TOP TIP: It is important to check that no birds are nesting in your ivy before cutting it back, as it is an offence under the Wildlife and Countryside Act 1981 to damage any bird’s nest while it is being built or used. Nesting season is usually from March to August but it is always worth checking to be on the safe side!
Once You Have Killed the Ivy
We would love to tell you that the hard part it now over – you’ve killed the ivy that you are wanting to remove, trimmed the parts that you are wanting to keep – so what’s next?
Once you have followed whichever method to kill the ivy, you then have to remove the ivy from wherever it is growing. If this place happens to be along the floor – then your job is pretty easy. Simply cut the ivy into smaller parts and use brute strength to pull the ivy up. However, if your ivy is growing up part of your building or fencing then this could be more difficult. Certain types of ivy, such as English Ivy (Hedera Helix) have roots that continue up the stem, instead of just at the base of the plant, and these roots can find holdings in any cracks found in your mortar or brickwork. Pulling too hard on the ivy could result in some of this mortar being pulled away at the same time. Therefore, it is important to ensure that the ivy is dead before removing, and then take your time to pull the ivy away from the wall slowly, using a wire brush to help with those more stubborn roots and vines.
Frequently Asked Questions
How can I dispose of the ivy that I have removed?
Disposing of the ivy really depends on what you have available to you in your garden. If you have a large compost heap then putting the ivy in fastened bin bags to rot and then adding them to your compost heap will mean you can reap the benefits of your hard work removing the plant. But make sure to never add living ivy to your compost heap! Alternatively burning the ivy is another good method for disposal. If neither of these options are available to you then most local tipping centres will accept the ivy – however it is always worth checking with them first!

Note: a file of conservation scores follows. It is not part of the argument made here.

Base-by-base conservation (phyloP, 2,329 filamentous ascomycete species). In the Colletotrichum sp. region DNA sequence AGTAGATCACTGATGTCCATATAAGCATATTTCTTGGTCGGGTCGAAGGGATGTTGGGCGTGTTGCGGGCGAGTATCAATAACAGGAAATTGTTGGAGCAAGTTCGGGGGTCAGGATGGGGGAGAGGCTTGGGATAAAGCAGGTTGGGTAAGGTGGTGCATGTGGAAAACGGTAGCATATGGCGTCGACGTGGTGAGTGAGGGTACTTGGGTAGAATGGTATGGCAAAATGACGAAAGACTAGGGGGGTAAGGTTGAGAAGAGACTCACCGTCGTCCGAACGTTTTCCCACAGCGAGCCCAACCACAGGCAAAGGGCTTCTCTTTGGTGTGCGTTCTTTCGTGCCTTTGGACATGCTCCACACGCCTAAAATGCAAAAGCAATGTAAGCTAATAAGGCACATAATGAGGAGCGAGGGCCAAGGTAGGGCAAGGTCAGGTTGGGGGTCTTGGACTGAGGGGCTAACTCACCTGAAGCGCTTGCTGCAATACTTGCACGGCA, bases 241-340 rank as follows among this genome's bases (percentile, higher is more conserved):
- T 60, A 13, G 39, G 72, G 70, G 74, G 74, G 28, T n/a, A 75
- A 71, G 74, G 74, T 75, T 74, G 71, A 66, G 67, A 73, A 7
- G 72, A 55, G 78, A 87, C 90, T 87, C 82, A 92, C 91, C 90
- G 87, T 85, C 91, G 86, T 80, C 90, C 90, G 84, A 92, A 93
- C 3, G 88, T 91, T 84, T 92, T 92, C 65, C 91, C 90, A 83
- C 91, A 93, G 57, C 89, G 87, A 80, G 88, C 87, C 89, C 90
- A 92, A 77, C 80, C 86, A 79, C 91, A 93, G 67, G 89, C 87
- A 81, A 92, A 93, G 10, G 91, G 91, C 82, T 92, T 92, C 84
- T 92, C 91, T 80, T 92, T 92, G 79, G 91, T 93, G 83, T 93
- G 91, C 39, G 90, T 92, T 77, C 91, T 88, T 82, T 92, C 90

Are there any benefits to growing ivy?
Ivy isn’t all bad and doesn’t necessarily deserve the reputation that it has received over the years! It provides ample habitat for lots of different types of wildlife but can also provide benefits to you. Ivy has been known to provide excellent insulation to older properties. By providing an extra layer on the external wall it helps to keep properties warm in winter. It can also help to stop damp problems, the roots of certain types of Ivy – such as English Ivy – grow up the wall of the property, instead of remaining at the base. Therefore when it rains they remove water off the brickwork quickly and effectively.
How can I grow ivy and still protect my property?
If you love the look of an ivy covered property, but are worried about the damage that it can cause, then there are methods to still keep this beautiful plant. RHS research found that attaching metal sheets to your walls, or using specific types of paint (such as anti-graffiti paint) will allow the plant to continue to grow without it causing damage to your property. For more information you can read the full paper here.